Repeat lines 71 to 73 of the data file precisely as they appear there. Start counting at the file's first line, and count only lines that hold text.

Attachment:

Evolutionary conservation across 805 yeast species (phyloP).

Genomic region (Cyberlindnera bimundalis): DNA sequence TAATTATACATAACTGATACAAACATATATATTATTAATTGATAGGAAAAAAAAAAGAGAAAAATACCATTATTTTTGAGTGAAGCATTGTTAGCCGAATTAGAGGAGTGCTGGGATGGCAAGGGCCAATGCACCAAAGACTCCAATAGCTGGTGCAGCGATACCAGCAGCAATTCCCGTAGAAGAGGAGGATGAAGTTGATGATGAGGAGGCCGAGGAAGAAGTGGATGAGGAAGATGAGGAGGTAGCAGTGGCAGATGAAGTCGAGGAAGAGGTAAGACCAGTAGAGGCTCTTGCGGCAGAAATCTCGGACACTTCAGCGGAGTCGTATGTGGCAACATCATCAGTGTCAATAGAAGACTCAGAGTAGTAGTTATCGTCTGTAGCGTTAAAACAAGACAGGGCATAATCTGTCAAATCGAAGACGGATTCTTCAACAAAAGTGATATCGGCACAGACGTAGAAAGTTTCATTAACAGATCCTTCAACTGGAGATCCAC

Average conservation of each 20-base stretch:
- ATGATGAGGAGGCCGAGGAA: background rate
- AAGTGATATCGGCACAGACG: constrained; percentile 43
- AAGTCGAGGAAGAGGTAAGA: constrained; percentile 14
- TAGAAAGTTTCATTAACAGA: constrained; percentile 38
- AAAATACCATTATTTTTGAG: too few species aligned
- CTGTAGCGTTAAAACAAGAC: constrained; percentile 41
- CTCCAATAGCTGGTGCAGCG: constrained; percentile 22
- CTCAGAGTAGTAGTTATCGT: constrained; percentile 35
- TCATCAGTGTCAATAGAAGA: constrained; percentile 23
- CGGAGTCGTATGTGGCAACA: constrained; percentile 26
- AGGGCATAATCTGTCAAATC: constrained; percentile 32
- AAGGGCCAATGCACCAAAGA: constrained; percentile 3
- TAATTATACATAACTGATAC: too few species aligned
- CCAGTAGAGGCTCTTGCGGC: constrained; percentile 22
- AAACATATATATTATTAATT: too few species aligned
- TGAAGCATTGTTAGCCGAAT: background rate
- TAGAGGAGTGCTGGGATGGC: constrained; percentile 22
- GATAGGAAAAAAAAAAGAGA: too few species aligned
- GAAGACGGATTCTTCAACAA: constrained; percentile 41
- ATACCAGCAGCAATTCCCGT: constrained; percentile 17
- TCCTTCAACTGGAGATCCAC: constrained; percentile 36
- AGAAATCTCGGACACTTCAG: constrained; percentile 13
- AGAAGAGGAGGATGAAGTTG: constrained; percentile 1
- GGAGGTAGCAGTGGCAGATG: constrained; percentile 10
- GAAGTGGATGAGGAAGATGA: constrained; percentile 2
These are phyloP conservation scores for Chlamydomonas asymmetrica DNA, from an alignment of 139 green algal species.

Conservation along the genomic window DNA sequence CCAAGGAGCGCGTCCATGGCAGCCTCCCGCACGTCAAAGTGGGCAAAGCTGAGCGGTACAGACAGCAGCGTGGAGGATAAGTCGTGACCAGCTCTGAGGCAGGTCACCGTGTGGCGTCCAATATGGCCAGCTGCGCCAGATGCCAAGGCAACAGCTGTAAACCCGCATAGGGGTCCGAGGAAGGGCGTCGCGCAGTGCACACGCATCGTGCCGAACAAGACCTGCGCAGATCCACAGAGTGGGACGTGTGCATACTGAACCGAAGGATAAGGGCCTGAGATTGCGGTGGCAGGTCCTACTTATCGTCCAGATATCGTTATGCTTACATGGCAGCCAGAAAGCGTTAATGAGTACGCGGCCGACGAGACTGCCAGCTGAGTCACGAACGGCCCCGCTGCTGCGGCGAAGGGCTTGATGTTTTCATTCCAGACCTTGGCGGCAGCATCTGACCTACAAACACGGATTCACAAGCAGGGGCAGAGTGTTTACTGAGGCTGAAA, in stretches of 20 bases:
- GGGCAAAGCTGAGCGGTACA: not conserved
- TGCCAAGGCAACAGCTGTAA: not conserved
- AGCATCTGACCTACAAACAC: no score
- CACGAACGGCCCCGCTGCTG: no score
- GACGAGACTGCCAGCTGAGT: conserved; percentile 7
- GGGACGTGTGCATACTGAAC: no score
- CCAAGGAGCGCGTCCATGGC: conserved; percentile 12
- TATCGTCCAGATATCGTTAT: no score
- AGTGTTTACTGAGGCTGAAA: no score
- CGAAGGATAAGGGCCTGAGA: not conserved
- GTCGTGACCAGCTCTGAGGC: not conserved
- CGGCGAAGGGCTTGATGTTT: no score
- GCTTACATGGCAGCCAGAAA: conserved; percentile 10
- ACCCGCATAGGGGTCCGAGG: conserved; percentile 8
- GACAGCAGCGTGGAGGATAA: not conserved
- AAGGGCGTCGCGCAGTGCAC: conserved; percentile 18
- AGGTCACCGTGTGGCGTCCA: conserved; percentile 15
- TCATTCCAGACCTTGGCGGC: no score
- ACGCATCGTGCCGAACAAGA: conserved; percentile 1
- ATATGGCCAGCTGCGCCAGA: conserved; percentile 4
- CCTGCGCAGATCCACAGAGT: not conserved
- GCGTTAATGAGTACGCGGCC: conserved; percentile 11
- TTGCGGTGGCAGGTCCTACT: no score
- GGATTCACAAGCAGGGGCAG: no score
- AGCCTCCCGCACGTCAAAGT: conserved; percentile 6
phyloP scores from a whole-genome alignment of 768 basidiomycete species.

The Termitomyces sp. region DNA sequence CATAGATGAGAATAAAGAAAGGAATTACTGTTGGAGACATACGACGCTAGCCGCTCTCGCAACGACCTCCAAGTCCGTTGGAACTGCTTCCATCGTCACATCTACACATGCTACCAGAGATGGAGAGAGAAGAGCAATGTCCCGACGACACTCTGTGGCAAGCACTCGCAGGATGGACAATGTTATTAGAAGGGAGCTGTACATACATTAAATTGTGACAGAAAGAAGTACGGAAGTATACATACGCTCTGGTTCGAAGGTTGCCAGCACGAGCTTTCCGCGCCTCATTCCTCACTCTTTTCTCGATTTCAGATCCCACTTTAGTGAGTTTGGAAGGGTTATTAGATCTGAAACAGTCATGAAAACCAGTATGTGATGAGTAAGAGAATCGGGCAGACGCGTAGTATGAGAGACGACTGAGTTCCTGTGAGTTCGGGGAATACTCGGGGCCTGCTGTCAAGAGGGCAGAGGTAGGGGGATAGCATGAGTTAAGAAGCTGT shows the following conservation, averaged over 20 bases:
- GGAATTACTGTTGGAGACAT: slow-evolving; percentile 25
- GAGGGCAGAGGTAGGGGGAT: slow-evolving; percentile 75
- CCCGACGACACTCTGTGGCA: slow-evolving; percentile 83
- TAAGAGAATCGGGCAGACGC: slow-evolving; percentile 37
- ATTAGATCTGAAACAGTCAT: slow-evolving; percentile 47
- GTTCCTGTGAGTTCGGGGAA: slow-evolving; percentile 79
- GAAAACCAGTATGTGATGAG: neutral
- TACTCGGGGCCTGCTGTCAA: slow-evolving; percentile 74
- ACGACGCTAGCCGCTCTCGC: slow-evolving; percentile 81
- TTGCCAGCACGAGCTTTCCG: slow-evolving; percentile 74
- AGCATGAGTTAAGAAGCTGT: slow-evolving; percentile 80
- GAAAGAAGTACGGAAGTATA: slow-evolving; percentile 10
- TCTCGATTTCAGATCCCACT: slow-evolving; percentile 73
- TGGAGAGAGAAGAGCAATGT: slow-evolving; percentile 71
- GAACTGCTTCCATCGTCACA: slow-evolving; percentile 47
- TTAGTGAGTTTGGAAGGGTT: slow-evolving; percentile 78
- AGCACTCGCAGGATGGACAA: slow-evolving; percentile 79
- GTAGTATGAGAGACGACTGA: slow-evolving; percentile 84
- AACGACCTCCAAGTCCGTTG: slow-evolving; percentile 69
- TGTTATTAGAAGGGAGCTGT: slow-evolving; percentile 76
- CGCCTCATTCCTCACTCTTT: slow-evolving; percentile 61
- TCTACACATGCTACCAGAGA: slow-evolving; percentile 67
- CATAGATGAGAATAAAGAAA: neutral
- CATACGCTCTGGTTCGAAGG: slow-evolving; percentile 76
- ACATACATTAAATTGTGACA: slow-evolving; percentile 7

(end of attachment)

- TGGAGAGAGAAGAGCAATGT: slow-evolving; percentile 71
- GAACTGCTTCCATCGTCACA: slow-evolving; percentile 47
- TTAGTGAGTTTGGAAGGGTT: slow-evolving; percentile 78